When I talk to people about Helen C. Rountree’s book (which I mentioned earlier this week) telling the story of Jamestown from the Indian perspective, I’ve noticed an almost instinctive skepticism. Nobody has come right out and said that sounds like PC b.s., but they haven’t needed to. The whole idea—which includes referring to the English not as colonists but as Tassantassas, or Strangers, and one of their leaders as Chawnzmit, as the Indians might have heard his name—just sounds so kooky! Rountree must be an Indian herself, some have suggested, although she informs her readers in the first sentence of her preface that she is not.
I can’t always understand the defensiveness involved in this response, but I do get why the Indian perspective is so critical. My edition of the state history textbook Virginia: History, Government, Geography was published in 1964, which is not that long ago in the scheme of things. And on page 31, that book has this to say about Virginia Indians:
THE CHARACTER OF THE INDIAN
War was the only method the Indians knew to settle disputes between tribes. Disputes over hunting grounds usually caused wars. The Indians believed in the swift surprise attack. They seldom showed their enemies mercy and they did not expect to receive any. They frequently tortured or burned to death prisoners who fell into their hands. We must remember that the Virginia Indians were still in the Stone Age at the time the settlers came to Jamestown. And we must not forget that Powhatan and the people of his land had not yet learned the teachings of Christianity.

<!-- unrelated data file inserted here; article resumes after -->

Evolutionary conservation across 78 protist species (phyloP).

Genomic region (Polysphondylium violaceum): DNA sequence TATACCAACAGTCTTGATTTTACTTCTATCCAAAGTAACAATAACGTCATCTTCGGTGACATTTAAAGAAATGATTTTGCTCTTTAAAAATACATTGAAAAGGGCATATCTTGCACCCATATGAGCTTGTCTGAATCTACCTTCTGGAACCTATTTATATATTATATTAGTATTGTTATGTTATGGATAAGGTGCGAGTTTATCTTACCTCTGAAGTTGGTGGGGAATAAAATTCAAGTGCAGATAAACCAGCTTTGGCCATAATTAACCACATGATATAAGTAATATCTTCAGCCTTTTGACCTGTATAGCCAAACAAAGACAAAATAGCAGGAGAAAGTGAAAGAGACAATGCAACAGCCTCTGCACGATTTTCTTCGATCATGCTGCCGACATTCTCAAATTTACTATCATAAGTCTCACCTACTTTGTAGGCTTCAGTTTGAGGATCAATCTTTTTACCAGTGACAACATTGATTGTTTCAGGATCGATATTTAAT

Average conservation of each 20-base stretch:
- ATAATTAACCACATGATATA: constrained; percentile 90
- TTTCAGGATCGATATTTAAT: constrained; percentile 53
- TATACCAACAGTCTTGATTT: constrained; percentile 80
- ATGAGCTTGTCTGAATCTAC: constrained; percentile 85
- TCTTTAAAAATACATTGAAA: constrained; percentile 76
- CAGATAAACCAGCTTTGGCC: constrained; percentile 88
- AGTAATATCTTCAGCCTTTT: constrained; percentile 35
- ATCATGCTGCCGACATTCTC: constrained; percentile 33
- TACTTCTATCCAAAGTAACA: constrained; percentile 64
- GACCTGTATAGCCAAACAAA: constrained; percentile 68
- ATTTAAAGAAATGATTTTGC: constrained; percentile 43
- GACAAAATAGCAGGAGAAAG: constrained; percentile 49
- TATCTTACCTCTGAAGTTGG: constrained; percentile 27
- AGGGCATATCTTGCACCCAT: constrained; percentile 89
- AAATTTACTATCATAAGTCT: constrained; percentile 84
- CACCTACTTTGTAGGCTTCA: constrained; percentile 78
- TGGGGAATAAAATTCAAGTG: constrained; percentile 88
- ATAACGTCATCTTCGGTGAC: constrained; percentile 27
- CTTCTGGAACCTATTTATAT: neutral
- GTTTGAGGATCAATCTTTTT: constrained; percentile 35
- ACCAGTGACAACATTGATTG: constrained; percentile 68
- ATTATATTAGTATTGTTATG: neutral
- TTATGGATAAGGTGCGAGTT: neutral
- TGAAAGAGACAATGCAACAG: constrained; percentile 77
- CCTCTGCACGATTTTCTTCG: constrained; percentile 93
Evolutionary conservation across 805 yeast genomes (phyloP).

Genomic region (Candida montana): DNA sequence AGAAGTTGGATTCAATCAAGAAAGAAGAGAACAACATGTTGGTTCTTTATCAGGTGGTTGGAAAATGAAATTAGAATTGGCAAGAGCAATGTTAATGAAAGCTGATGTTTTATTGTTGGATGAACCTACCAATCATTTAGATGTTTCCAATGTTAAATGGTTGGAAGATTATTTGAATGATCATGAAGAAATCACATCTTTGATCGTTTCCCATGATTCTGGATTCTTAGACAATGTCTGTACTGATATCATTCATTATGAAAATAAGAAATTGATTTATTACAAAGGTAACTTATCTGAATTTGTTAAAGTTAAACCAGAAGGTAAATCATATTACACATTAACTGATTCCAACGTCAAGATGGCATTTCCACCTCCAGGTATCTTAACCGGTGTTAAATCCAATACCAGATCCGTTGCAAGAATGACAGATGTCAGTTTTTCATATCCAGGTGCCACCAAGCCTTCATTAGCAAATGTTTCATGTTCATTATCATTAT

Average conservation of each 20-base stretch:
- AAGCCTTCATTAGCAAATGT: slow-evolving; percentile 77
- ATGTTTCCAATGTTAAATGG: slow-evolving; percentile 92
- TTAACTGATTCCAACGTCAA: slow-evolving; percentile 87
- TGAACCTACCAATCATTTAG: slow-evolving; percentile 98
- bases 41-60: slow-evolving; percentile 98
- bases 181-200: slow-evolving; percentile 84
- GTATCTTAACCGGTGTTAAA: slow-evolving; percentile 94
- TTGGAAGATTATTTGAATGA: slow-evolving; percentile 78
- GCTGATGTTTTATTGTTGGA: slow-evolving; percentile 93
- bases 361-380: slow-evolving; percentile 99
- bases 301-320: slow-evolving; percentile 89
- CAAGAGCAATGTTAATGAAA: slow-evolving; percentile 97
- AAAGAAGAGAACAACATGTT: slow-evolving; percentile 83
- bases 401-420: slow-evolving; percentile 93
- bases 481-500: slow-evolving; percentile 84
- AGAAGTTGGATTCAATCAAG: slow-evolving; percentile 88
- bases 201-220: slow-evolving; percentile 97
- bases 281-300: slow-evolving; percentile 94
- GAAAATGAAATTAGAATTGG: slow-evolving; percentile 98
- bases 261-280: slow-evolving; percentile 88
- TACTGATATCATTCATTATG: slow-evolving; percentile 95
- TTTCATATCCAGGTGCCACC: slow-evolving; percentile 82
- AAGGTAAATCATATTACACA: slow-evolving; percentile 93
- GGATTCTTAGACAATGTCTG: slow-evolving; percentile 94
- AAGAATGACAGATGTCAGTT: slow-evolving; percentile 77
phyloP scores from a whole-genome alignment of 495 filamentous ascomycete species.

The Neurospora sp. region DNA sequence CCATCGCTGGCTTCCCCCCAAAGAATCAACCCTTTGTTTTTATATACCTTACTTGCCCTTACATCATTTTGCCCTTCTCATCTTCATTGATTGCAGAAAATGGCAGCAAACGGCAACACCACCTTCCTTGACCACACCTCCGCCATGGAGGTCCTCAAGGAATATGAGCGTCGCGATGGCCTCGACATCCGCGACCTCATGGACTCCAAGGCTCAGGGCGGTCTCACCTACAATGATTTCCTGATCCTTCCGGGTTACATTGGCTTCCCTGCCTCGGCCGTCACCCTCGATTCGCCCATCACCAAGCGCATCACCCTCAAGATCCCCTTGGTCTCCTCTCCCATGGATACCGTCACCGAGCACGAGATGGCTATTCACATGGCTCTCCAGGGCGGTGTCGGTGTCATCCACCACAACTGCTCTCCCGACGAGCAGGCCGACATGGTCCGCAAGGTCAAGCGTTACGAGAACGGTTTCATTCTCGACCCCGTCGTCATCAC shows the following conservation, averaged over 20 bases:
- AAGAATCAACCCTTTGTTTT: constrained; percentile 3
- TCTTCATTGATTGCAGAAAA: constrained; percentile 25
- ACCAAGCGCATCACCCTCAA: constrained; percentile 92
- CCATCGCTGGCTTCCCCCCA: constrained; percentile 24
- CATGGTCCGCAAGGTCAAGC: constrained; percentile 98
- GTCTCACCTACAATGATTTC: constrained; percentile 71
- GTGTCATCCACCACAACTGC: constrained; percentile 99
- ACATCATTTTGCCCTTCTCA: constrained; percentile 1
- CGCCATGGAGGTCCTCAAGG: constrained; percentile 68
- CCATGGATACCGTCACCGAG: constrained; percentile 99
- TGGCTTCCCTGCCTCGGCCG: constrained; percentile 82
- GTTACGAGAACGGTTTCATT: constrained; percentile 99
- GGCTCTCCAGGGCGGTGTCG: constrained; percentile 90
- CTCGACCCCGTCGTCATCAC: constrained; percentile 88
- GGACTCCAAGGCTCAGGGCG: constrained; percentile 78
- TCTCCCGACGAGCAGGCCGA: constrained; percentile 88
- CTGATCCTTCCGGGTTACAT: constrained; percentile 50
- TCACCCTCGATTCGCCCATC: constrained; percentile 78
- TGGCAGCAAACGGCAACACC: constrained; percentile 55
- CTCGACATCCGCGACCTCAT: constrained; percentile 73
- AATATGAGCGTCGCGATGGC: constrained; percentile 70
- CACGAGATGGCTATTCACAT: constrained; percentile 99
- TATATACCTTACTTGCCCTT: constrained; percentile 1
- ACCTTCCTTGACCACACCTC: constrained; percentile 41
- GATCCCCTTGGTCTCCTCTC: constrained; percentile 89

In spite of his cruelty, the Indian had many good qualities that we must admire. He was, as a rule, capable of being a faithful friend; he was usually brave and self-controlled; he could bear pain silently and stoically. The Indian was a proud man. It was because of his great pride that he seldom forgave anyone who insulted or injured him.
Which is why, perhaps, many Virginia Indians may not yet have forgiven the Commonwealth for so recently inflicting such instruction on its students.
IMAGE: A detail from “C. Smith taketh the King of Pamavnkee prisoner, 1608.” Engraved by Robert Vaughan for John Smith’s Generall Historie (1624).